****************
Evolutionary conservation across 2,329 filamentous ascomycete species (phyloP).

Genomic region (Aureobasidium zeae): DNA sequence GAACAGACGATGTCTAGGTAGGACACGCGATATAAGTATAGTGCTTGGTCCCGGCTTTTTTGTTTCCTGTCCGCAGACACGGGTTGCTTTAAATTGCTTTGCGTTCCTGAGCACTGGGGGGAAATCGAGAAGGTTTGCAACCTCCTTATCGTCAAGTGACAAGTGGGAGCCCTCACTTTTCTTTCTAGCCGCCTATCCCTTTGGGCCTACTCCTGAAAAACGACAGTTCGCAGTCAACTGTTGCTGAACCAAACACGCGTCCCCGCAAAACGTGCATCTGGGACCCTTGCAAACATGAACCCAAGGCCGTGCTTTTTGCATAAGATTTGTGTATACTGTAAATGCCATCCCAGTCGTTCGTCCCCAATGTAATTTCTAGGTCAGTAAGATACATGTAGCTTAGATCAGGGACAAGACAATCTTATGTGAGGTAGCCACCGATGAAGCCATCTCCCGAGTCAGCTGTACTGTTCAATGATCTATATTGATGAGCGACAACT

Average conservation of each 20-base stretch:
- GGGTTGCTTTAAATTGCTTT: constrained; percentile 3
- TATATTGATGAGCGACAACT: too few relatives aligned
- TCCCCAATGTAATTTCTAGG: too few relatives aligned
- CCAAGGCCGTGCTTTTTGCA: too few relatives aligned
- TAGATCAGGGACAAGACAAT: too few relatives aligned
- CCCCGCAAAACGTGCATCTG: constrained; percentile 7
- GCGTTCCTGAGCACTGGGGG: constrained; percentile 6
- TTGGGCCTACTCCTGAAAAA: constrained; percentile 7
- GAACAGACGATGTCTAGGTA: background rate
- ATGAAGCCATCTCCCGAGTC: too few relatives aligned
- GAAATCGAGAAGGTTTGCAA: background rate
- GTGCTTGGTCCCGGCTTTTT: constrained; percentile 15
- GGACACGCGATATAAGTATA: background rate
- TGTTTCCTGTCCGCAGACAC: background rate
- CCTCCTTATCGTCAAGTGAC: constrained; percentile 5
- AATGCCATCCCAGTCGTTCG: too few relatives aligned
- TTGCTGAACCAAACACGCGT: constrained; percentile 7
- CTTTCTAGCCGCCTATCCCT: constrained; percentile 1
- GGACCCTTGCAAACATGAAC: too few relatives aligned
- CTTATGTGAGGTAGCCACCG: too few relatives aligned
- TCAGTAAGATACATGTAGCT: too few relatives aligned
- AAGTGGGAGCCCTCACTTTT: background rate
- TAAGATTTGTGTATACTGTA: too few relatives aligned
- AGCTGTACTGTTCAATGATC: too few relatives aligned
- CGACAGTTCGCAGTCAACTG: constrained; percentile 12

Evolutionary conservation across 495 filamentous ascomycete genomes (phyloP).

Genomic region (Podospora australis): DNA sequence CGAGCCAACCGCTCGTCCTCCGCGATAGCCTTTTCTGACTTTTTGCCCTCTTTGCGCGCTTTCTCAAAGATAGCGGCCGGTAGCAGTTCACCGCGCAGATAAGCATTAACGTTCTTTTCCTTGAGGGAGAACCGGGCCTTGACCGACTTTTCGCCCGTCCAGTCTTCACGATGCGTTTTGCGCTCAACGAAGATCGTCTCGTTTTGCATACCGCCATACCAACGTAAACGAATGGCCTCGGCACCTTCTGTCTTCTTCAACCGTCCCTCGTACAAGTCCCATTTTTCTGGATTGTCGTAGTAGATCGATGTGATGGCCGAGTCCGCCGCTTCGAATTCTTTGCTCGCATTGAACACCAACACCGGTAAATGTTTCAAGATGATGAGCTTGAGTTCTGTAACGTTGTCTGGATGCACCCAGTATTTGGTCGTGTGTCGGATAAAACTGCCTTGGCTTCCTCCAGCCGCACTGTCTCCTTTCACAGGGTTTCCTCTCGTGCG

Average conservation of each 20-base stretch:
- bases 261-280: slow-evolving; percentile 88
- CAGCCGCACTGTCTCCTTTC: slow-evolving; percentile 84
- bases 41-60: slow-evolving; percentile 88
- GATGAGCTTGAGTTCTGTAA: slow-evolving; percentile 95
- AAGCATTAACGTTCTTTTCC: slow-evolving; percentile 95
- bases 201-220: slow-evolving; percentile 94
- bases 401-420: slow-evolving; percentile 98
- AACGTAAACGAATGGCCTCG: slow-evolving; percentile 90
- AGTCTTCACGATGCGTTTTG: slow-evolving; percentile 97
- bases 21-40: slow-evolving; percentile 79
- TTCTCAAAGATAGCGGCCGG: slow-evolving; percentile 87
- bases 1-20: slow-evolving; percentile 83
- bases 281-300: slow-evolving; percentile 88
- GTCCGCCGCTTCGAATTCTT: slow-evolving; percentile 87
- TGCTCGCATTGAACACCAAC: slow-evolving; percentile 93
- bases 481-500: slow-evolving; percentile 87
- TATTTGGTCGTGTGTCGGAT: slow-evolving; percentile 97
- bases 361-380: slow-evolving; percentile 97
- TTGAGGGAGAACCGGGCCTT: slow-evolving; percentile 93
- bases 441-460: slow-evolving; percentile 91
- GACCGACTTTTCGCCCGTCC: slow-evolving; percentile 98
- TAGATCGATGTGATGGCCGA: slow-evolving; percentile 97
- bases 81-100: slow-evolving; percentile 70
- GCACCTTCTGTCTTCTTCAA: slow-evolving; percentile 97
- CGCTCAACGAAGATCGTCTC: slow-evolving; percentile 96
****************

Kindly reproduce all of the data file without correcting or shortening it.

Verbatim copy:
Evolutionary conservation across 2,329 filamentous ascomycete species (phyloP).

Genomic region (Aureobasidium zeae): DNA sequence GAACAGACGATGTCTAGGTAGGACACGCGATATAAGTATAGTGCTTGGTCCCGGCTTTTTTGTTTCCTGTCCGCAGACACGGGTTGCTTTAAATTGCTTTGCGTTCCTGAGCACTGGGGGGAAATCGAGAAGGTTTGCAACCTCCTTATCGTCAAGTGACAAGTGGGAGCCCTCACTTTTCTTTCTAGCCGCCTATCCCTTTGGGCCTACTCCTGAAAAACGACAGTTCGCAGTCAACTGTTGCTGAACCAAACACGCGTCCCCGCAAAACGTGCATCTGGGACCCTTGCAAACATGAACCCAAGGCCGTGCTTTTTGCATAAGATTTGTGTATACTGTAAATGCCATCCCAGTCGTTCGTCCCCAATGTAATTTCTAGGTCAGTAAGATACATGTAGCTTAGATCAGGGACAAGACAATCTTATGTGAGGTAGCCACCGATGAAGCCATCTCCCGAGTCAGCTGTACTGTTCAATGATCTATATTGATGAGCGACAACT

Average conservation of each 20-base stretch:
- GGGTTGCTTTAAATTGCTTT: constrained; percentile 3
- TATATTGATGAGCGACAACT: too few relatives aligned
- TCCCCAATGTAATTTCTAGG: too few relatives aligned
- CCAAGGCCGTGCTTTTTGCA: too few relatives aligned
- TAGATCAGGGACAAGACAAT: too few relatives aligned
- CCCCGCAAAACGTGCATCTG: constrained; percentile 7
- GCGTTCCTGAGCACTGGGGG: constrained; percentile 6
- TTGGGCCTACTCCTGAAAAA: constrained; percentile 7
- GAACAGACGATGTCTAGGTA: background rate
- ATGAAGCCATCTCCCGAGTC: too few relatives aligned
- GAAATCGAGAAGGTTTGCAA: background rate
- GTGCTTGGTCCCGGCTTTTT: constrained; percentile 15
- GGACACGCGATATAAGTATA: background rate
- TGTTTCCTGTCCGCAGACAC: background rate
- CCTCCTTATCGTCAAGTGAC: constrained; percentile 5
- AATGCCATCCCAGTCGTTCG: too few relatives aligned
- TTGCTGAACCAAACACGCGT: constrained; percentile 7
- CTTTCTAGCCGCCTATCCCT: constrained; percentile 1
- GGACCCTTGCAAACATGAAC: too few relatives aligned
- CTTATGTGAGGTAGCCACCG: too few relatives aligned
- TCAGTAAGATACATGTAGCT: too few relatives aligned
- AAGTGGGAGCCCTCACTTTT: background rate
- TAAGATTTGTGTATACTGTA: too few relatives aligned
- AGCTGTACTGTTCAATGATC: too few relatives aligned
- CGACAGTTCGCAGTCAACTG: constrained; percentile 12

Evolutionary conservation across 495 filamentous ascomycete genomes (phyloP).

Genomic region (Podospora australis): DNA sequence CGAGCCAACCGCTCGTCCTCCGCGATAGCCTTTTCTGACTTTTTGCCCTCTTTGCGCGCTTTCTCAAAGATAGCGGCCGGTAGCAGTTCACCGCGCAGATAAGCATTAACGTTCTTTTCCTTGAGGGAGAACCGGGCCTTGACCGACTTTTCGCCCGTCCAGTCTTCACGATGCGTTTTGCGCTCAACGAAGATCGTCTCGTTTTGCATACCGCCATACCAACGTAAACGAATGGCCTCGGCACCTTCTGTCTTCTTCAACCGTCCCTCGTACAAGTCCCATTTTTCTGGATTGTCGTAGTAGATCGATGTGATGGCCGAGTCCGCCGCTTCGAATTCTTTGCTCGCATTGAACACCAACACCGGTAAATGTTTCAAGATGATGAGCTTGAGTTCTGTAACGTTGTCTGGATGCACCCAGTATTTGGTCGTGTGTCGGATAAAACTGCCTTGGCTTCCTCCAGCCGCACTGTCTCCTTTCACAGGGTTTCCTCTCGTGCG

Average conservation of each 20-base stretch:
- bases 261-280: slow-evolving; percentile 88
- CAGCCGCACTGTCTCCTTTC: slow-evolving; percentile 84
- bases 41-60: slow-evolving; percentile 88
- GATGAGCTTGAGTTCTGTAA: slow-evolving; percentile 95
- AAGCATTAACGTTCTTTTCC: slow-evolving; percentile 95
- bases 201-220: slow-evolving; percentile 94
- bases 401-420: slow-evolving; percentile 98
- AACGTAAACGAATGGCCTCG: slow-evolving; percentile 90
- AGTCTTCACGATGCGTTTTG: slow-evolving; percentile 97
- bases 21-40: slow-evolving; percentile 79
- TTCTCAAAGATAGCGGCCGG: slow-evolving; percentile 87
- bases 1-20: slow-evolving; percentile 83
- bases 281-300: slow-evolving; percentile 88
- GTCCGCCGCTTCGAATTCTT: slow-evolving; percentile 87
- TGCTCGCATTGAACACCAAC: slow-evolving; percentile 93
- bases 481-500: slow-evolving; percentile 87
- TATTTGGTCGTGTGTCGGAT: slow-evolving; percentile 97
- bases 361-380: slow-evolving; percentile 97
- TTGAGGGAGAACCGGGCCTT: slow-evolving; percentile 93
- bases 441-460: slow-evolving; percentile 91
- GACCGACTTTTCGCCCGTCC: slow-evolving; percentile 98
- TAGATCGATGTGATGGCCGA: slow-evolving; percentile 97
- bases 81-100: slow-evolving; percentile 70
- GCACCTTCTGTCTTCTTCAA: slow-evolving; percentile 97
- CGCTCAACGAAGATCGTCTC: slow-evolving; percentile 96